As Little Children

“Therefore we are buried with Him by baptism into death: that like as Christ was raised up from the dead by the glory of the Father, even so we also should walk in newness of life” (Romans 6:4).

When we come up out of the water, our baptism makes us a new person as we cast off the old. We start to become like Christ. We have been set free from sin. We are forgiven of all of our past sins and mistakes. After we are baptized we have hands laid upon us and a blessing prayed over us. We then fully receive the Holy Spirit. With baptism and the Holy Spirit, the Holy Days take on new meaning and it gives us a new understanding.

The spring Holy Days: Passover, Days of Unleavened Bread, and Pentecost, show us all the events that will lead up to the first resurrection. This is where we will start to spend eternity with God the Father and Jesus Christ. This is the end-goal for all of us.

My children sat and listened at the Passover service this year. My daughter asked as we took the wine, “Are you going to drink that blood?” I told her that I was, and that Jesus died on the cross for us: for her, her brother, her family and all the rest of the people in world. He died to save us and give us eternity with Him. I saw a new understanding wash over my 10-year-old. We talked about how the foot-washing may look a little different or even a little silly to outsiders, but that it is truly something special. It is an honor to serve others, and it makes you humble when someone else gets down and washes your feet. When I asked my 3-year-old daughter if she knew why we washed each other’s feet, she told me, “Because it’s fun!” She is right; it can be fun, but it can also make you feel a bit uncomfortable. For some of us it is hard to have others do things for us. I know I would rather help someone than to have someone help me. I want to give and help as many people as I can, and it is hard to ask for help. I know in time they will come to fully understand what this means as the rest of us have, but it is a blessing to watch them over the years get a bit more understanding and a more interested in God and Jesus and what they have done for us.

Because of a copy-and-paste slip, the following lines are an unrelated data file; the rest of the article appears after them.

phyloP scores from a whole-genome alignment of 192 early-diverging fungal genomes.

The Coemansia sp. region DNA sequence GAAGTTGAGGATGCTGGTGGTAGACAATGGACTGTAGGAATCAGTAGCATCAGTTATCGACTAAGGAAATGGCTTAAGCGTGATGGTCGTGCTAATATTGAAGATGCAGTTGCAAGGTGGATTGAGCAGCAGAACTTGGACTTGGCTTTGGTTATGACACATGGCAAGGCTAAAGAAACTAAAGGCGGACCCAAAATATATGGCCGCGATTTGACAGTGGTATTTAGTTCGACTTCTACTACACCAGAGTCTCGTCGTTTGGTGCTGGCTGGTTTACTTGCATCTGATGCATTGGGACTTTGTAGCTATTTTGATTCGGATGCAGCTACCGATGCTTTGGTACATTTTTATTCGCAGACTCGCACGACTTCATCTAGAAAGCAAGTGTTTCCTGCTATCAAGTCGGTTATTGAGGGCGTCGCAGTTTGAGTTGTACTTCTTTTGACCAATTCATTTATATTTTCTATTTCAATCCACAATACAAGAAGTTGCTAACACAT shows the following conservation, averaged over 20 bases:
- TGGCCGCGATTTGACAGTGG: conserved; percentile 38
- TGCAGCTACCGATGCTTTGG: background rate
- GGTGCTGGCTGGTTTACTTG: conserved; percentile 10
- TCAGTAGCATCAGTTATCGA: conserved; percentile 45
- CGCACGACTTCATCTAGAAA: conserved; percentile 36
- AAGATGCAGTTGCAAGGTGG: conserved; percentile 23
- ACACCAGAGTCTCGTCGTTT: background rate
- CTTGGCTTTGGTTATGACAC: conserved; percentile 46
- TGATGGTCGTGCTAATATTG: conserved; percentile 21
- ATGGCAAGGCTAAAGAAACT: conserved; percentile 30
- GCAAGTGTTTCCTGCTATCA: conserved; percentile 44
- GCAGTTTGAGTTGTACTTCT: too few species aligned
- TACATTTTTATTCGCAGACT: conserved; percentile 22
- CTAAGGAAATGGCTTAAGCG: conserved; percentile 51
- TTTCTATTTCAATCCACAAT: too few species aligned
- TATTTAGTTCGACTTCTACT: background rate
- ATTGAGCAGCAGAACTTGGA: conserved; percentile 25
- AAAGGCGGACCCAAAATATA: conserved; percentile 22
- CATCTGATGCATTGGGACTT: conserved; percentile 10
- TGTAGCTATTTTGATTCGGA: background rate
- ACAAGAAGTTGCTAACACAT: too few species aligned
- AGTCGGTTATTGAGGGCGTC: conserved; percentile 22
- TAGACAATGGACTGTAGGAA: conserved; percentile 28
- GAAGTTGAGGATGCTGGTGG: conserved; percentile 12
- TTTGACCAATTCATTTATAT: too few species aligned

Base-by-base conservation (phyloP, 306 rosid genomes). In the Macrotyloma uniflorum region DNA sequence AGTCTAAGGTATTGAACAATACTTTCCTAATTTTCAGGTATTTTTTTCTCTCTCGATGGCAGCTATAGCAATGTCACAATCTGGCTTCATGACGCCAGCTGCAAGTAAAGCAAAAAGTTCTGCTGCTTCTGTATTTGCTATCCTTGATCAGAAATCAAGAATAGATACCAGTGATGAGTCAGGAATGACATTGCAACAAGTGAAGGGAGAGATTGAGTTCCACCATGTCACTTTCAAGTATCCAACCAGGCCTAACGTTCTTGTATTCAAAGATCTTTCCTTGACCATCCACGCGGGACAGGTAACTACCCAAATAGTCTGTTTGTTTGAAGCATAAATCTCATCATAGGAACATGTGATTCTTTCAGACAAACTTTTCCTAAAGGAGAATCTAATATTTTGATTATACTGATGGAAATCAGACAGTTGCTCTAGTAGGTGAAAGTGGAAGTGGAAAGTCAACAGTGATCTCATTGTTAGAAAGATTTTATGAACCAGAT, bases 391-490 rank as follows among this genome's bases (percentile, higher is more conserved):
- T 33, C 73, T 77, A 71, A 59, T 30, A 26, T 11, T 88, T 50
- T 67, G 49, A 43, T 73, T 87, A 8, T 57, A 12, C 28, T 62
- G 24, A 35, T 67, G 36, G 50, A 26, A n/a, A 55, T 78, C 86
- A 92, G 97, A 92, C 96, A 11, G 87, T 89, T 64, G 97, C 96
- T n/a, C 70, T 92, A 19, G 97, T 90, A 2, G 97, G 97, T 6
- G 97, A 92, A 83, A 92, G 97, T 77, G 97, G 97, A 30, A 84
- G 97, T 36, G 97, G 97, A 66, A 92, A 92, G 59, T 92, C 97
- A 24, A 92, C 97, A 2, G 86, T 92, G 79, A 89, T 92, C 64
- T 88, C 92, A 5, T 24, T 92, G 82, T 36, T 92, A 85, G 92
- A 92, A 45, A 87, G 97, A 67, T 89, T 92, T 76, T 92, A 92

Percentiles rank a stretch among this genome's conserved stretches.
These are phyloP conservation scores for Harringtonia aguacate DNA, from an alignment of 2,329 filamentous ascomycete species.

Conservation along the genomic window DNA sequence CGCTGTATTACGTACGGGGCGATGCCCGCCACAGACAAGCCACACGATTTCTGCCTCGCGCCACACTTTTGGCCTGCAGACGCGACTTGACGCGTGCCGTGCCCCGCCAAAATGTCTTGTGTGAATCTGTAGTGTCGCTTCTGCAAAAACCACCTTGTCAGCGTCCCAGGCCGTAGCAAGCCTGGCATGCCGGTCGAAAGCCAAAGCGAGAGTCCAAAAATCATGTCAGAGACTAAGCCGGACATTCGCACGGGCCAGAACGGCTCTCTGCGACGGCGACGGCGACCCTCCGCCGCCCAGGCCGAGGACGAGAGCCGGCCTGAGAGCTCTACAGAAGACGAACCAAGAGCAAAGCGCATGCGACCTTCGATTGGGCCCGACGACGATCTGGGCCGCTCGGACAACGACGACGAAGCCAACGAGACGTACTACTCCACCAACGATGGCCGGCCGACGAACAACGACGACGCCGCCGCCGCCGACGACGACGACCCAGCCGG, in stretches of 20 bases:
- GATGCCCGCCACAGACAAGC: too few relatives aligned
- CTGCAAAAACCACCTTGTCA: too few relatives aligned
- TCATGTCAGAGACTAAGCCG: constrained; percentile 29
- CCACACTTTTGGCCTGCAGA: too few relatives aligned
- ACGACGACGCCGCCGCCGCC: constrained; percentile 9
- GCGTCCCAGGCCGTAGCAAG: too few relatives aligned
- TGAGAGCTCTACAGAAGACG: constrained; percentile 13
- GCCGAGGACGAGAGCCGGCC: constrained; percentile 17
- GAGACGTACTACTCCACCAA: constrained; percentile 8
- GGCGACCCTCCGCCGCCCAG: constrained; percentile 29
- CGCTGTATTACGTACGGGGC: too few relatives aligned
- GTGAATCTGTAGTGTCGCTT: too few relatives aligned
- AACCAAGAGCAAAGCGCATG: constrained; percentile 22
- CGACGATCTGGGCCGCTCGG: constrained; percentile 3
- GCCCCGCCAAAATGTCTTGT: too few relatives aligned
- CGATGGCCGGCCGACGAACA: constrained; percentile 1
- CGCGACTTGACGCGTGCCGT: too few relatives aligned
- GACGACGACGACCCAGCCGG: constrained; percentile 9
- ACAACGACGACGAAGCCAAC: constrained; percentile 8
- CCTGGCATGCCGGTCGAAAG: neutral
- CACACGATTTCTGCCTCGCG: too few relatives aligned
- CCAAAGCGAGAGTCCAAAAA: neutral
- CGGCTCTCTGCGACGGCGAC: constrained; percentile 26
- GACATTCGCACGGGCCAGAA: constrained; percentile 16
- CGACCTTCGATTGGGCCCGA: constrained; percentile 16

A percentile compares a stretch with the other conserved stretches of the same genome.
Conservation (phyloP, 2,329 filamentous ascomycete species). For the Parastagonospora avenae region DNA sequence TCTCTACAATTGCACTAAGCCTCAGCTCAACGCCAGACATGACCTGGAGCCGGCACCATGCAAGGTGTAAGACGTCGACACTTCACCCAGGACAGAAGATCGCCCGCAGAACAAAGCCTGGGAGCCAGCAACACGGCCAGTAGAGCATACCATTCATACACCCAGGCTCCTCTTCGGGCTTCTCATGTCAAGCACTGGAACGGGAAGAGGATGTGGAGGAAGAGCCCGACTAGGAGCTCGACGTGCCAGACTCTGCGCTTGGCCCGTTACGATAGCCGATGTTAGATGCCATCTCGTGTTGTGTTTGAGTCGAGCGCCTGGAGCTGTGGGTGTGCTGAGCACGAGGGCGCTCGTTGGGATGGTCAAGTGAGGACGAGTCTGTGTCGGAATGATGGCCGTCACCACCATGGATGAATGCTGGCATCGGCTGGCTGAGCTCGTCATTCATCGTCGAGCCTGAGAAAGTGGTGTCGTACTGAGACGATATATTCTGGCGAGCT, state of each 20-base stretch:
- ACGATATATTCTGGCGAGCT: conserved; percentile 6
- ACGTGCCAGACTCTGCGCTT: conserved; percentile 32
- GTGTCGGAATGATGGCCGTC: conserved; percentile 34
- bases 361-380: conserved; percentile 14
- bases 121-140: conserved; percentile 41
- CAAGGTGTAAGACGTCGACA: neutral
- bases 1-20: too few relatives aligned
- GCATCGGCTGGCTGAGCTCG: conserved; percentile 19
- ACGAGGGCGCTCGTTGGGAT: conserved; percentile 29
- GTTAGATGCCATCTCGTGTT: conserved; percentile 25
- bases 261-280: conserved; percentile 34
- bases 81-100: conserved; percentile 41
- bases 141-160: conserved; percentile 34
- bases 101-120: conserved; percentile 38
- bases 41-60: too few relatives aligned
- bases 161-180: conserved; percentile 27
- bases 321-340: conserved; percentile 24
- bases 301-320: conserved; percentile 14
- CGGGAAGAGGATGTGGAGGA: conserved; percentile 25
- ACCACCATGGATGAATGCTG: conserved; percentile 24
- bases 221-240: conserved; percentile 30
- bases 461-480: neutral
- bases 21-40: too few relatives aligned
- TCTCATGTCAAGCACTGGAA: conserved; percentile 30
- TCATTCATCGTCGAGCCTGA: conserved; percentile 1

The Feast of Unleavened Bread came and went faster than ever, and it made me stop and think. How many times did I almost eat leavening? How many things did I find in my house or car that had leavening in them? I did find a fortune cookie in an old diaper bag, and I had to laugh. My daughter has been potty trained for a few months now, and as I pulled out the cloth diapers to box them up there it was, crushed to crumbs all through the bottom of the bag. I dumped the crumbs into the trash can and tossed the diapers and bag in the washer. Sin comes in many forms, and it is surprising when we closely examine ourselves and find a crushed fortune cookie in bags we have not needed in a while. Let us not forget that not only are we to not eat leavening, but we are to also eat unleavened bread. Taking the leavening out represents removing sin; taking in the unleavened is putting God in—something we must do every single day.

While the spring Holy Days are just part of the Holy Days, they help make us humble, remind us to remove sin, and to take in as much of God’s Word as we can daily. Just as my children were in awe of Passover, we should be in awe of God. Every day we should desire to learn and grow in His Word and spend eternity with Him.